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What the Hell Happened to Blood, Sweat & Tears? : Exclusive Video Interview with Steve Katz

Few musical innovators have flown under the radar than Blood, Sweat, & Tears. That’s not saying they weren’t popular and had massive hit singles and albums. But their contribution to the mix of Rock and Soul doesn’t seem to get the recognition it deserves. To this day, their incorporation of horns into rock music still feels fresh and unmatched. Sure, plenty of people do it, but not the way they did.

Originally formed from the ashes of The Blues Project by Al Kooper and Steve Katz, Kooper left the group after their first album as the band wanted a more soulful singer. It’s what the rest of the band wanted, but oddly enough it was their new singer, David Clayton-Thomas, that unknowingly put the band in a strange position. Clayton-Thomas, a Canadian, was having a problem with his green card, so the State Department said they could help, but in return, the band would need to go tour behind the Iron Curtain in a newly created arts exchange program with the USSR. 

The political backlash of their decision to go on this tour, might be the reason they are not mentioned everyday with the all-time greats of the music industry. The story is the backdrop of the new documentary, What the Hell Happened to Blood, Sweat, & Tears? We spoke with guitarist and forming band member Steve Katz about the whole experience.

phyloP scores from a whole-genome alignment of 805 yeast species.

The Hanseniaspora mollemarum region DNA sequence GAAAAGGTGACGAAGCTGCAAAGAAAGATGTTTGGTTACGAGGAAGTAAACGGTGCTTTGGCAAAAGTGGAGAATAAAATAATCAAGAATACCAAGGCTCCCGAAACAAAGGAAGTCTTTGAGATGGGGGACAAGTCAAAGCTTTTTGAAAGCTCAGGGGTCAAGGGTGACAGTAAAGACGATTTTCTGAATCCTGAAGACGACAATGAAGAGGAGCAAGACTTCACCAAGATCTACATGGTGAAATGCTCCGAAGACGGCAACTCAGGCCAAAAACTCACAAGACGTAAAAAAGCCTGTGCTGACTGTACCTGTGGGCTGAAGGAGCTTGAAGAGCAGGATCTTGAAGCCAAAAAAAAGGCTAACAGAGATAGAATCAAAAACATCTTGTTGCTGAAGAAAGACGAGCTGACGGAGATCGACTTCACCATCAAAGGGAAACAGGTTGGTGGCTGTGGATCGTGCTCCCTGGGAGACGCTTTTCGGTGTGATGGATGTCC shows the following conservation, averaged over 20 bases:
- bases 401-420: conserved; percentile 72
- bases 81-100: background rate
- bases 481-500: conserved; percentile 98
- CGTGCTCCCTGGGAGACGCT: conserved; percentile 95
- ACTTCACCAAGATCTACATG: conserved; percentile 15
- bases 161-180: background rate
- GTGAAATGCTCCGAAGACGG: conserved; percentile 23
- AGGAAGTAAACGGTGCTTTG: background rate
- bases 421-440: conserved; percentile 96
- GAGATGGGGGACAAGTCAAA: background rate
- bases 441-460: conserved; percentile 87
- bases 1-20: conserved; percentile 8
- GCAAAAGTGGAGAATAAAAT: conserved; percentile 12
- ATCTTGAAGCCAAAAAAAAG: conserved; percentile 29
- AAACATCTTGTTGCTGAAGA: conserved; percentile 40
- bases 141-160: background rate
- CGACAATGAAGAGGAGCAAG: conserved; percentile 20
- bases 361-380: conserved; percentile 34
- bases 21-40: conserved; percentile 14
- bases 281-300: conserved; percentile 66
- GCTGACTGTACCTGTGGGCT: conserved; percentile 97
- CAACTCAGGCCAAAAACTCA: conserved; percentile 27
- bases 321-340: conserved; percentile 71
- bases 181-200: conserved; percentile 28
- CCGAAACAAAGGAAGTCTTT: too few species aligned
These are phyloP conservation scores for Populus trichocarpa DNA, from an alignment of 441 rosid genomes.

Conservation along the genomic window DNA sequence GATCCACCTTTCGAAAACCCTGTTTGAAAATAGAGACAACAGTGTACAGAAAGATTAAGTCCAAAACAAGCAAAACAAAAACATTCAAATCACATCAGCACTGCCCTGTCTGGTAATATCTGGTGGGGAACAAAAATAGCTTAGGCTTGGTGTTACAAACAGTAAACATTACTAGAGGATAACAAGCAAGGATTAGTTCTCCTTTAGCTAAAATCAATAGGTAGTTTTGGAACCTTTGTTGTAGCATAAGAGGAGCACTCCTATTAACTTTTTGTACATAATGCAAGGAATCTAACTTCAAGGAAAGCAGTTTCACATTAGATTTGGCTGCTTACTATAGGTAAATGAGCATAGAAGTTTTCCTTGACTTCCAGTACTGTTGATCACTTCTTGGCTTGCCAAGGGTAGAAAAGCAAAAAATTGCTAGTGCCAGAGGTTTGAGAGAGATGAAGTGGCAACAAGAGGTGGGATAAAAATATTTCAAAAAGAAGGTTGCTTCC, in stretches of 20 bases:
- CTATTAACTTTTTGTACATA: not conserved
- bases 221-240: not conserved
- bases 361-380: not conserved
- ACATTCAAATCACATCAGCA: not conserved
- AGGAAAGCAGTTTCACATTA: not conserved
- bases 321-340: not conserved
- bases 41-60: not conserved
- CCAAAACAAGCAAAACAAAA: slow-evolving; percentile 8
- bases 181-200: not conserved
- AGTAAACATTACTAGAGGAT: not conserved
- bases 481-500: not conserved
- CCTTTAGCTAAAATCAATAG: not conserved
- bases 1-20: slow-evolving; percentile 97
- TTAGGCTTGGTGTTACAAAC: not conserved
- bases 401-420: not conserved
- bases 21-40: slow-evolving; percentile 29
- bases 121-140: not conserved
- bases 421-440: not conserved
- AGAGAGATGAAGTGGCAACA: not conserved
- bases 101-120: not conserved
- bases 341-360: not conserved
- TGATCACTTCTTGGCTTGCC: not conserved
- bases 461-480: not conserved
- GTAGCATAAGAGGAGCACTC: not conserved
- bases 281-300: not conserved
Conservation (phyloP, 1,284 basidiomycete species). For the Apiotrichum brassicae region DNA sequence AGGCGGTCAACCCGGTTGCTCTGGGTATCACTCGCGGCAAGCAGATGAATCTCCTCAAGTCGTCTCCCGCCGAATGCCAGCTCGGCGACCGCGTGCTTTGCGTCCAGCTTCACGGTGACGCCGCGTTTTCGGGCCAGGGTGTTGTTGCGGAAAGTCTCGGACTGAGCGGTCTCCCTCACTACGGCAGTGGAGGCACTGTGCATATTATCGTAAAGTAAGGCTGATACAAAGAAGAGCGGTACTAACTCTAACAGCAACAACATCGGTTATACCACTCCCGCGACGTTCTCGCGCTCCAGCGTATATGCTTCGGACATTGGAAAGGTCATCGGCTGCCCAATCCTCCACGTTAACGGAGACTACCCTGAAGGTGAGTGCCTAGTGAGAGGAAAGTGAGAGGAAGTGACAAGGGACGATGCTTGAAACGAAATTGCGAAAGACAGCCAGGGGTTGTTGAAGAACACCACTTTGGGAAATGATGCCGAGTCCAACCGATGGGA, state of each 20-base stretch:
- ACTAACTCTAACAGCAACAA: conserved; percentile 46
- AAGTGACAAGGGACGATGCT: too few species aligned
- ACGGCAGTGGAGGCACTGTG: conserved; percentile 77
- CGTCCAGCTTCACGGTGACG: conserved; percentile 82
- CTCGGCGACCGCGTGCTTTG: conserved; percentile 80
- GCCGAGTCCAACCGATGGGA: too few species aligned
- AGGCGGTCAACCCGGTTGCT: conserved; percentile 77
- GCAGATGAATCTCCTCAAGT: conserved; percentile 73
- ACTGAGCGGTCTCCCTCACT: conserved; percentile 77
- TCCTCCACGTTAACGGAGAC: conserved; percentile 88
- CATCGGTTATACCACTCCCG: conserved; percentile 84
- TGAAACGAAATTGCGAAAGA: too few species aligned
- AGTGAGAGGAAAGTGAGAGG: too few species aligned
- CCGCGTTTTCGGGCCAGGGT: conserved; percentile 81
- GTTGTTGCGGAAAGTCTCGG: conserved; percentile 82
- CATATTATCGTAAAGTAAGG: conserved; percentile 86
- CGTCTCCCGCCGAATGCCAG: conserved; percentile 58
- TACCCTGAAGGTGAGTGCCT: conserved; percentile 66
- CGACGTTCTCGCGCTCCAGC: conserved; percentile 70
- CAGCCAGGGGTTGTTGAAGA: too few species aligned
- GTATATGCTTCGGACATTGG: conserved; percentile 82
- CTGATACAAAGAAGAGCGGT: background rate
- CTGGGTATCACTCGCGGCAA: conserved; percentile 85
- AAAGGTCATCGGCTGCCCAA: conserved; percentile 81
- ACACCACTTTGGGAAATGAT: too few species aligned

Here’s the trailer of the film.

Blood, Sweat & Tears, known for hits such as “Spinning Wheel”, “You’ve Made Me So Very Happy”, and “And When I Die”, headlined the legendary Woodstock Festival and won multiple Grammy Awards, most notably 1970’s win for Album Of The Year, besting The Beatles’ “Abbey Road” and “Johnny Cash at San Quinten.” This is the incredible never-before-told story about a top rock band that was unknowingly embroiled in a political rat’s nest involving the U.S. State Department, the Nixon White House and a controversial concert tour of Yugoslavia, Romania and Poland, countries that were behind what was then known as the Iron Curtain. As a result, they found themselves in the crossfire of a polarized America, as divided then as it is now.

  • Genre: Documentary, Music, History
  • Original Language: English
  • Director: John Scheinfeld
  • Producer: Dave Harding, Peter S. Lynch II, John Scheinfeld 
  • Writer: John Scheinfeld 
  • Release Date (Theaters):  Limited
  • Runtime:
  • Distributor: Abramorama
Matthew Schuchman
Matthew Schuchmanhttps://www.cinemadailyus.com
In the early 90s, while at the video store with his friends who wanted to rent Don’t Tell Mom The Babysitter's Dead, Matthew asked the clerk if they had any copies of Naked Lunch available. A film buff from an early age, he would turn his fascination into his own review site in 2010; Movie Review from Gene Shalit’s Moustache. From there, he provided his voice to such publications as Den of Geek, Coming Soon, and Verbicide magazine as a film reviewer and talent interviewer.


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